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Providing care when cancer does not go away

Sometimes, cancer may not go away despite the best of treatments. This is usually the case when the cancer has spread to other parts of the body, away from where it originally started. Although long-term cure is unlikely, treatments can still be useful, focusing on controlling the cancer, so that your loved one has less symptoms from the cancer and/or extension of his or her life. Like all big decisions, your loved one and you will still have to discuss with the treating team on the benefits and risks of treatment to better make a decision that suits his or her life preferences. Providing care at this point can be challenging, due to the sudden change in life circumstances, and the physical, practical, psychological and emotional problems your loved one and you may be facing. Although caring for your loved one appears to be the most important thing, it is also very important to look after yourself.


Understanding your loved one’s preferences

It will be important for your loved one to make his or her care and treatment preferences known at this point. For instance, some people may want to have their lives prolonged as much as possible, while others may opt for comfort and quality of life. Some may want a combination of both. These preferences often change over the course of the cancer journey. At some point in their cancer journey, further treatment may no longer be possible or preferred by your loved one. Although it is difficult, it is often useful to discuss the care your loved one prefers towards the end of his or her life. You may reach out to your healthcare team or refer to more information on end of life care and advanced care planning, to help you with this discussion.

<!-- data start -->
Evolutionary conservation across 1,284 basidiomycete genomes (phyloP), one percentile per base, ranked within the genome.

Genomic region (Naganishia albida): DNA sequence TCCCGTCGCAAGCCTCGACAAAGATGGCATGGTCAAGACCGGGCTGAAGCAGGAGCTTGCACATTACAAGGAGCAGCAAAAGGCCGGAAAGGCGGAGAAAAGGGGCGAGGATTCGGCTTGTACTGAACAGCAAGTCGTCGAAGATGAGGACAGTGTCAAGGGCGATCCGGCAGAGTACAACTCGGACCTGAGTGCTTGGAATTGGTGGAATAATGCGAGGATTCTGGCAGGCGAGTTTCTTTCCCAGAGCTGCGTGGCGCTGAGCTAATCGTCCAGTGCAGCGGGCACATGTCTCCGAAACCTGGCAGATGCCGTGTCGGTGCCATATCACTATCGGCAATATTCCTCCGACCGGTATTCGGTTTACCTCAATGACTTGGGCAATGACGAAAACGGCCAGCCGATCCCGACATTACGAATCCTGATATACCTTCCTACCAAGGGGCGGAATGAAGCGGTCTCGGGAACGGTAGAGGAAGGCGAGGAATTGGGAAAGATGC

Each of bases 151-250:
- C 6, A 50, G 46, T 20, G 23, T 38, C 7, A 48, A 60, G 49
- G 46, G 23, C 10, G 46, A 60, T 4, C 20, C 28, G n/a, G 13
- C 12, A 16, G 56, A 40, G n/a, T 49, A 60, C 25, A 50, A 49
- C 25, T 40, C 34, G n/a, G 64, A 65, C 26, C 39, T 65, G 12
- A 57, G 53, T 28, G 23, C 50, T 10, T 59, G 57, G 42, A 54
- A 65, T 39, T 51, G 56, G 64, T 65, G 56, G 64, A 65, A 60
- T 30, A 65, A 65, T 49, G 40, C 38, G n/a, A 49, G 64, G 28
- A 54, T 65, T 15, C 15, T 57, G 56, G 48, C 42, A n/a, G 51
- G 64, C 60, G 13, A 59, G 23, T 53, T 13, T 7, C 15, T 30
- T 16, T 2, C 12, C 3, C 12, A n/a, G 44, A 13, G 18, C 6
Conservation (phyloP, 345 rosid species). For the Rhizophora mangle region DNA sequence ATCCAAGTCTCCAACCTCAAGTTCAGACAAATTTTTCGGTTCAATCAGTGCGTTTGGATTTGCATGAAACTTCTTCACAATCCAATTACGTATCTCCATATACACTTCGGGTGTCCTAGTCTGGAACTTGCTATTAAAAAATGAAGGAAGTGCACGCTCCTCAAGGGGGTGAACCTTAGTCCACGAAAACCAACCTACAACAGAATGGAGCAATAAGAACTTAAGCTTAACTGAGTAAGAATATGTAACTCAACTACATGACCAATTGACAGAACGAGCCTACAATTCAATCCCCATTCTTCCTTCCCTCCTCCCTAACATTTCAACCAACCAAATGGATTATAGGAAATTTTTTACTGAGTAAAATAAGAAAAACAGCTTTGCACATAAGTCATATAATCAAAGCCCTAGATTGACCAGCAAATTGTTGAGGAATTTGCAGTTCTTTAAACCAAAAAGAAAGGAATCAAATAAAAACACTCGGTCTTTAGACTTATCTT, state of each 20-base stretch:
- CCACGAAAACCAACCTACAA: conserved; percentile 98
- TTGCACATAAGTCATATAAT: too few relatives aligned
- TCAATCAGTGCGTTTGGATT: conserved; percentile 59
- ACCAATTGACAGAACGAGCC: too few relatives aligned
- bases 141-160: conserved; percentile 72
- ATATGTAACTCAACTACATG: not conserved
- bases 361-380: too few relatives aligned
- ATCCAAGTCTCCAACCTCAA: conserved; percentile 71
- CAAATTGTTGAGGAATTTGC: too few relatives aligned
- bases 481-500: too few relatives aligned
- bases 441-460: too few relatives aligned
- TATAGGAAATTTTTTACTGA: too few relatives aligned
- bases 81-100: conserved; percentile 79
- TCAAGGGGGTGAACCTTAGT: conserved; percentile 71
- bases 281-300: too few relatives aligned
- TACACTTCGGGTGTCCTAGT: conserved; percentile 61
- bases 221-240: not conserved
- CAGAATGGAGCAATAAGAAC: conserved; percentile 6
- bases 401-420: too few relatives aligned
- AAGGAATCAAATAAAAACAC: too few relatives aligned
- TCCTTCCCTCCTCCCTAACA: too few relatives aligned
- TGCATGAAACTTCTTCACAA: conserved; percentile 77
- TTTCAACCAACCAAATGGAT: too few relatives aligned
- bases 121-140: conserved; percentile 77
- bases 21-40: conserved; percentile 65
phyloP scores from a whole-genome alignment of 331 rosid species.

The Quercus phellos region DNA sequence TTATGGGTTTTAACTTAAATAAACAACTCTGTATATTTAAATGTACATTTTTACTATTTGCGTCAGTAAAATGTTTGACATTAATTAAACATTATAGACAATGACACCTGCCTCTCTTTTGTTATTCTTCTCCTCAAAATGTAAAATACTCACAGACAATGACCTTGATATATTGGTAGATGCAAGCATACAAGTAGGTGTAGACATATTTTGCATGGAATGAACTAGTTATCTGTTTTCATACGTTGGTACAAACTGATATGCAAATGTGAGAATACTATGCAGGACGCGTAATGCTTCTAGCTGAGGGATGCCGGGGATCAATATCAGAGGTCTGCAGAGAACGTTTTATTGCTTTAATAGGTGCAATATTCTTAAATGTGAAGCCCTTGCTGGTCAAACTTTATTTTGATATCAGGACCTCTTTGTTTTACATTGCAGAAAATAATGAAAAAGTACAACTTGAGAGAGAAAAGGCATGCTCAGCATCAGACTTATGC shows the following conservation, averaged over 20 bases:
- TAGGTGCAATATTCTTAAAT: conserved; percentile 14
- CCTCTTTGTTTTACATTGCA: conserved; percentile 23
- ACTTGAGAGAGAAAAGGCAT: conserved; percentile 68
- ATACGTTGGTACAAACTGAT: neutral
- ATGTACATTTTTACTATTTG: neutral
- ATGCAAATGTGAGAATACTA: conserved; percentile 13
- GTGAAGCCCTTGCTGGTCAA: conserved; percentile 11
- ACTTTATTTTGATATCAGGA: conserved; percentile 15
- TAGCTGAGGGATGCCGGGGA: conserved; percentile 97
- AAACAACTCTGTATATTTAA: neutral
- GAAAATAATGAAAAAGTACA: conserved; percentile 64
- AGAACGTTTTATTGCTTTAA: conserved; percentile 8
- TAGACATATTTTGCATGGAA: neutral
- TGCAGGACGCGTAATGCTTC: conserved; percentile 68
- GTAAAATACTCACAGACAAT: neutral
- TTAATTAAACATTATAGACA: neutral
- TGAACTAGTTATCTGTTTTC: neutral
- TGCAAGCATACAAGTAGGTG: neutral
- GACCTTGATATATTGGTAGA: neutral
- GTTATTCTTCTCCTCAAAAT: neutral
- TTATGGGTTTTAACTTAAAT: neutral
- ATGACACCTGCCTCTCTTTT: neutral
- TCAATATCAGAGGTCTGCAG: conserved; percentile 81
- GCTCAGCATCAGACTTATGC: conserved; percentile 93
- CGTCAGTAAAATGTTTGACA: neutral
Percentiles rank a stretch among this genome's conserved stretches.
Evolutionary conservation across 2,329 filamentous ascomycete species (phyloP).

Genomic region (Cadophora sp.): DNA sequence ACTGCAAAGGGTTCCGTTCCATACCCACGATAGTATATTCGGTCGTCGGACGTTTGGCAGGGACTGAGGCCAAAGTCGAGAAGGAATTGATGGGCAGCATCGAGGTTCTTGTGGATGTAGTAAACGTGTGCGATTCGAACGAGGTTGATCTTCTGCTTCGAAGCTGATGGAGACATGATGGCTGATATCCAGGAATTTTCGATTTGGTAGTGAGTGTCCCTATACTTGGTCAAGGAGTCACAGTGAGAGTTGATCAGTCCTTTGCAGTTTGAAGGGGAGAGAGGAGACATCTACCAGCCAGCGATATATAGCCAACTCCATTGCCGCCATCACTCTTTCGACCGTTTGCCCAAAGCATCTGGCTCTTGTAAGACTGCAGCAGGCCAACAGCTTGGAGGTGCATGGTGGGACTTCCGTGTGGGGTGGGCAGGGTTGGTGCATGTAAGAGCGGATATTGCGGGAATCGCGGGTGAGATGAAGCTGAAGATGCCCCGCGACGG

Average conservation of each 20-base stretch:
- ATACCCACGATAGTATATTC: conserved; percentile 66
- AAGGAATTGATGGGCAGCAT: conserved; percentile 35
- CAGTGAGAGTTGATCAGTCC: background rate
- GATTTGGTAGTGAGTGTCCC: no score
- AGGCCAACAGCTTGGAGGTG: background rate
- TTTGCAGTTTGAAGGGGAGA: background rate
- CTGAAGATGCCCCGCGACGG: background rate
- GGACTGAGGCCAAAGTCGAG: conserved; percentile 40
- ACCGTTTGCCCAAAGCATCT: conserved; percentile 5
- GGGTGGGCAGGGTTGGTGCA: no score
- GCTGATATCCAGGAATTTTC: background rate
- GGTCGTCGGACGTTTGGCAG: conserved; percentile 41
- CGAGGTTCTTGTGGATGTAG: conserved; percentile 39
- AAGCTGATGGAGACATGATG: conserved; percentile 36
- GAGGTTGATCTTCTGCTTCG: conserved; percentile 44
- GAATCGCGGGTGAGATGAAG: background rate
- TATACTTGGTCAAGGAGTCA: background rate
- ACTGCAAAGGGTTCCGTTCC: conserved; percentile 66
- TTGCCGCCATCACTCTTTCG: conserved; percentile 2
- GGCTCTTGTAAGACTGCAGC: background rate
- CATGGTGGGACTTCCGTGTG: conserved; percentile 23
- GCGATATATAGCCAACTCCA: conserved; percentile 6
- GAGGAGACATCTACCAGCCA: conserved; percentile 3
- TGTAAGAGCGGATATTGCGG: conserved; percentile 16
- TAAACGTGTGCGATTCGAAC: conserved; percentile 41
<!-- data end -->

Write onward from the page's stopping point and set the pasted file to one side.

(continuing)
More treatment?

When cancer is not responding to the current treatment, one of the main decisions to make would be whether to try more treatment. The process of decision making may be accompanied by many emotions, such as sadness, anger and the question of how much longer your loved one will live. There is often no right or wrong answer to this. Some guiding questions you may use to reach a decision together with your loved one and healthcare team can include:

  • What is the goal of this treatment? Is it to slow cancer growth or to relieve symptoms? Is it in line with what we want?
  • What are the possible downsides of this treatment (e.g. side effects)? Do the pros outweigh the cons?

During this time, it is even more vital to continue to have open communication with your loved one, as well as the healthcare team. Understanding what your loved one wants and having more factual information will make the decision making process easier.


Your emotions

It is understandably difficult when you receive news that your loved one would not be cured of his or her cancer. In addition, your loved one will likely need more care as his or her body becomes weaker, increasing the demands on your caregiving. Similar to what your loved one might feel, you may experience:

  • Anger
  • Sadness
  • Helplessness
  • Worry
  • Fear